Survey software for mixed methods research

I attended a great course last month on mixed methods evaluation techniques for humanitarian programs at the Harvard Humanitarian Academy.  One of the most useful things I got out of the course (aside from a copy of this primer on mixed methods research designs) was a stronger sense of the types of survey software that are available for mixed-methods research.

The star of the show was definitely KoBoToolbox.  This free software was developed in partnership with researchers at the Harvard Humanitarian Initiative, and consequently is well suited to research in places without steady electricity or internet access.  We played around with the online form builder, which was incredibly easy to use, but surveys can also be designed and deployed to Android devices offline.  Once data has been collected, it can be synced to a local computer running any operating system.  The software also has some very useful functionalities beyond standard survey design, like collection of geospatial data and an option for integrating audio recordings into quantitative questionnaires.  The latter makes it a useful tool for organizing qualitative interviews – you could create a form to automatically track the date and location of the interview, and add other meta questions at the end (like the presence of other people, or whether the respondent seemed comfortable with the questions).

KoBo is one of a number of survey softwares built on Google’s workhorse program Open Data Kit.  ODK is free and open-source (Android only), with many of the same functions as KoBo, but according to other participants in the HHA course, the survey builder isn’t as easy to use.  Other paid services which are also built on ODK include SurveyCTO (which is used by IPA) and Enketo.  I haven’t looked into these options as much, but I believe they offer assistance with tech support and possibly database management.  SurveyCTO is also Android-based, while Enketo is platform independent.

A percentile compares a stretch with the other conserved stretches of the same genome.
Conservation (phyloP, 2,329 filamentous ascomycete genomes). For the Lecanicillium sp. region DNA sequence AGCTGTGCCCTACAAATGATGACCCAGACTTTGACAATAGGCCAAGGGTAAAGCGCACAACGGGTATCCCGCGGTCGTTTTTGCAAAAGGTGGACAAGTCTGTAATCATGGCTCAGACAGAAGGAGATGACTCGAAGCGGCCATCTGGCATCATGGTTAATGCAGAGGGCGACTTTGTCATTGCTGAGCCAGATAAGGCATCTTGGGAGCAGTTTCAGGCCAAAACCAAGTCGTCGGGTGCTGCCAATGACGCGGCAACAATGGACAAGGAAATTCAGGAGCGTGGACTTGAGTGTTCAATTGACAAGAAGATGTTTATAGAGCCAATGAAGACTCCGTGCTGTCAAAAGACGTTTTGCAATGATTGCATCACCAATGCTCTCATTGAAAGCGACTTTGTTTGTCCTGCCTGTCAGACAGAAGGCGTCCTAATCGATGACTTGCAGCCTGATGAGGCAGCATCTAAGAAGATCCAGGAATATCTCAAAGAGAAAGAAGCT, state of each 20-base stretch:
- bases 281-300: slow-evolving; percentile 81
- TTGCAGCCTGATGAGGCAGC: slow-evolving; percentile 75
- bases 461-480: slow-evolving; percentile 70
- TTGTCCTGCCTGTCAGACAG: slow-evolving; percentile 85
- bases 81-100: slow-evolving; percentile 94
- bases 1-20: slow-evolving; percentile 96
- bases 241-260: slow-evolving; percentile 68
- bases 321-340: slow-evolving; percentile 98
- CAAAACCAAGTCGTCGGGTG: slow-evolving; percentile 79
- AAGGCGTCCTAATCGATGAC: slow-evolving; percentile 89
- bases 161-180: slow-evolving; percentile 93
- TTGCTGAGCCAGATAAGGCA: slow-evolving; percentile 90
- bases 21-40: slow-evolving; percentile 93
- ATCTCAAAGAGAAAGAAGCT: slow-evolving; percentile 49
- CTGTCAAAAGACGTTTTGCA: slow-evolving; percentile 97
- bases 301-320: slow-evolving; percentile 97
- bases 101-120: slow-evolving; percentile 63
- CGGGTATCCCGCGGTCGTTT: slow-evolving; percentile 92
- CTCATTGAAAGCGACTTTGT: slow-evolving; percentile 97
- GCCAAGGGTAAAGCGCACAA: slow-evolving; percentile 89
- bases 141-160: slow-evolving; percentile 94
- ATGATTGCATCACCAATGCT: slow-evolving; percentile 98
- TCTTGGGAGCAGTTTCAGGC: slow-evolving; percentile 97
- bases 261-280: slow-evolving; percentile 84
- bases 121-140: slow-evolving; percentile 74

The other two softwares in use at IPA are Surveybe and Blaise.  These are both paid, Windows-based services.  Surveybe sounds like it’s pretty similar to the ODK-based programs above, in terms of ease of programming.  Blaise is the heavy hitter of the survey software world.  There’s a very steep learning curve to the programming, but it’s capable of handling more complex survey designs than any of the others here.  (For example, the first project I worked on with IPA used Blaise to preload baseline data on farmers’ fields and crops into the midline questionnaire.  I’m pretty sure none of the other programs here could do that.)

Finally, hardware.  Everyone I’ve spoken to who’s deployed any of the Android-based programs has used Samsung Galaxy tablets for it.  I’ve got the 7″ version, which is quite portable but still large enough to comfortably type on.  The battery life is also good; it can be used for at least eight hours straight without charging.  When I was doing some consulting for a mixed methods evaluation in the DRC earlier this summer, we planned to send the survey teams out with these tablets and 6-watt solar chargers from Voltaic.  The other interesting hardware recommendation that came out of the HHA course was the Livescribe recording pen, which is a functional pen with an audio recorder inside.  A bit specialized for most researchers’ purposes, I think, but the course leader recommended it for qualitative interviews where the presence of a more obvious recording device might make people uncomfortable.  (No comment on its suitability for surreptitiously recording politicians doing shady things.)

3 thoughts on “Survey software for mixed methods research

  1. An interesting post certainly but its worth noting: Surveybe most definitely can handle complex work like Blaise and has extensive capabilities in using data from previous round(s) and/or external data sources to pre-populate the current questionnaire, act as a validation source for ‘live’ answers or even to use for calculations during the live interview. These are utilised via ‘ref tables’ which embraces common, flexible .csv file format so usually all previous wave data can be converted to such files for use.

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